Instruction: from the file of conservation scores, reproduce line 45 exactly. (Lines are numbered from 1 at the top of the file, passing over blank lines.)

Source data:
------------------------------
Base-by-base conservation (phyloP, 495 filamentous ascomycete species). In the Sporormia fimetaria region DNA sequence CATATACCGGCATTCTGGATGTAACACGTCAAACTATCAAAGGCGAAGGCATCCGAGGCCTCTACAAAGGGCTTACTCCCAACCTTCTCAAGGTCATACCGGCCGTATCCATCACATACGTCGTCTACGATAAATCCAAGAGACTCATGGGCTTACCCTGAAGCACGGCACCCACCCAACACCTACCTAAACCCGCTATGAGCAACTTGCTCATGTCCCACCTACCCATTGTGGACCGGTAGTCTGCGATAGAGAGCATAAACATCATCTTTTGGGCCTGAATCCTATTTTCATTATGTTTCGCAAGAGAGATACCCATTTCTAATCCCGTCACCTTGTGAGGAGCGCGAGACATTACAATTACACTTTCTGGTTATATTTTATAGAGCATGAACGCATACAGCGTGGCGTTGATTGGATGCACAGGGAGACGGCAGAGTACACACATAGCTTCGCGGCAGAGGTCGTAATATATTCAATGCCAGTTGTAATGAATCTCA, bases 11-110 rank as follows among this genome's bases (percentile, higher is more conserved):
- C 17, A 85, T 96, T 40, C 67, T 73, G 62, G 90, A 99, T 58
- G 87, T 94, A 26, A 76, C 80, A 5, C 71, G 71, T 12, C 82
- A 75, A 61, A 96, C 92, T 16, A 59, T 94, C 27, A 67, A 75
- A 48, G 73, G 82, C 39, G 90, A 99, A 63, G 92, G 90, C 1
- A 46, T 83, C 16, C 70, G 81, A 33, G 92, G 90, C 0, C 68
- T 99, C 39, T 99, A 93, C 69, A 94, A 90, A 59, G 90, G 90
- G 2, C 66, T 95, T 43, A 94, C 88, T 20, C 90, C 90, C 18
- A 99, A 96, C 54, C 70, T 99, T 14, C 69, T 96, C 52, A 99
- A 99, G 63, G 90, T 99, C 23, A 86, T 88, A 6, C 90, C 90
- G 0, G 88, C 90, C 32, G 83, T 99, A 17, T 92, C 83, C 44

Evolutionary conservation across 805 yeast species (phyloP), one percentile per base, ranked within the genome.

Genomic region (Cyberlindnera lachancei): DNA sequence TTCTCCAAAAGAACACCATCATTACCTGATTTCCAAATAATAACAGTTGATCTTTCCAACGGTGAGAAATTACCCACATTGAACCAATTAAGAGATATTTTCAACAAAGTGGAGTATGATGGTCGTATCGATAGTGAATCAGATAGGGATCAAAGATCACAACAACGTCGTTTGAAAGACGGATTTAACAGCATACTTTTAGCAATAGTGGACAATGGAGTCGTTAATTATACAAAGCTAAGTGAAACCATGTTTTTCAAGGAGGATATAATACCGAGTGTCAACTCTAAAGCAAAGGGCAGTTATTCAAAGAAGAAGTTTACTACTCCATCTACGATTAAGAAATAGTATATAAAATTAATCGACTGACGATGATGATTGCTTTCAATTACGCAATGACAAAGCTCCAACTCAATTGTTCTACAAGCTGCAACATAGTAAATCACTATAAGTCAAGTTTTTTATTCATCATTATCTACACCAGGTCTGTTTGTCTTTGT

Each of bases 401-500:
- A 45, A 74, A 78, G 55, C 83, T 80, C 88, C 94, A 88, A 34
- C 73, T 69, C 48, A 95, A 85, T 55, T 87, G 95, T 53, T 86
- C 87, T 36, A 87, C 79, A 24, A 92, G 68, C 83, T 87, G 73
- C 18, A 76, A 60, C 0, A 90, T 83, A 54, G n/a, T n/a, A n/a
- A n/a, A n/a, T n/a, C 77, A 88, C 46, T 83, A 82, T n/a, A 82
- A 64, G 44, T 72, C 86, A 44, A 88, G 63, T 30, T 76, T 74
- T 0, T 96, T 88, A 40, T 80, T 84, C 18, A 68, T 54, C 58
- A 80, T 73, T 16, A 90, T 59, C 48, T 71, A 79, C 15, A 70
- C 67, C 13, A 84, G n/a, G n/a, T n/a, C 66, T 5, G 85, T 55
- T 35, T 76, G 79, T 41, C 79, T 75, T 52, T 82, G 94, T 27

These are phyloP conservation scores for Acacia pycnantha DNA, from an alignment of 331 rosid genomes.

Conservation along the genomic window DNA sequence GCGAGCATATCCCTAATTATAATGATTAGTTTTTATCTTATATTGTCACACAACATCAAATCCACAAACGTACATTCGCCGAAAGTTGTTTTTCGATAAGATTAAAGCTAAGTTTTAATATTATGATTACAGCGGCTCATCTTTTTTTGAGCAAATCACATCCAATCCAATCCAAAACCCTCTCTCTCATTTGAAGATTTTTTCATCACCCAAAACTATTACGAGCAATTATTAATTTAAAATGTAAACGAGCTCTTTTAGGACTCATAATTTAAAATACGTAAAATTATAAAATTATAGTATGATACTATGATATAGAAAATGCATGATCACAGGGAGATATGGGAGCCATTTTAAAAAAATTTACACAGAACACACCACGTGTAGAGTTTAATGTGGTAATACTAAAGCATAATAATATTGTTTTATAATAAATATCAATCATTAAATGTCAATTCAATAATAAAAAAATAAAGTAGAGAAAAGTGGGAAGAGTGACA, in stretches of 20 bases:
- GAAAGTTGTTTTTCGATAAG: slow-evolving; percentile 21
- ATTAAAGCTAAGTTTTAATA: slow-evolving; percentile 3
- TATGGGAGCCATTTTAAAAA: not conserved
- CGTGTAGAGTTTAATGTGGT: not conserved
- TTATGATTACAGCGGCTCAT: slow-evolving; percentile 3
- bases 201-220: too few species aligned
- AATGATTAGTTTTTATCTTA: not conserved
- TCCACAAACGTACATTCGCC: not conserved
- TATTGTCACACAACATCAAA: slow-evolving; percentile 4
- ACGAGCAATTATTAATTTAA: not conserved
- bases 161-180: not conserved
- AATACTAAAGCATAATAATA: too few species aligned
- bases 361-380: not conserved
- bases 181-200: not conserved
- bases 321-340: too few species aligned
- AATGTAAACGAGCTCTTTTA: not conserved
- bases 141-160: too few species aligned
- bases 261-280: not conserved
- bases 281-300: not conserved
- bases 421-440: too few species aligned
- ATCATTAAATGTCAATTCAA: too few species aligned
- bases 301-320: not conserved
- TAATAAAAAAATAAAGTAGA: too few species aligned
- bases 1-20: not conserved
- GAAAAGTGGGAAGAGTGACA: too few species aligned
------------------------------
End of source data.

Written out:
- bases 281-300: not conserved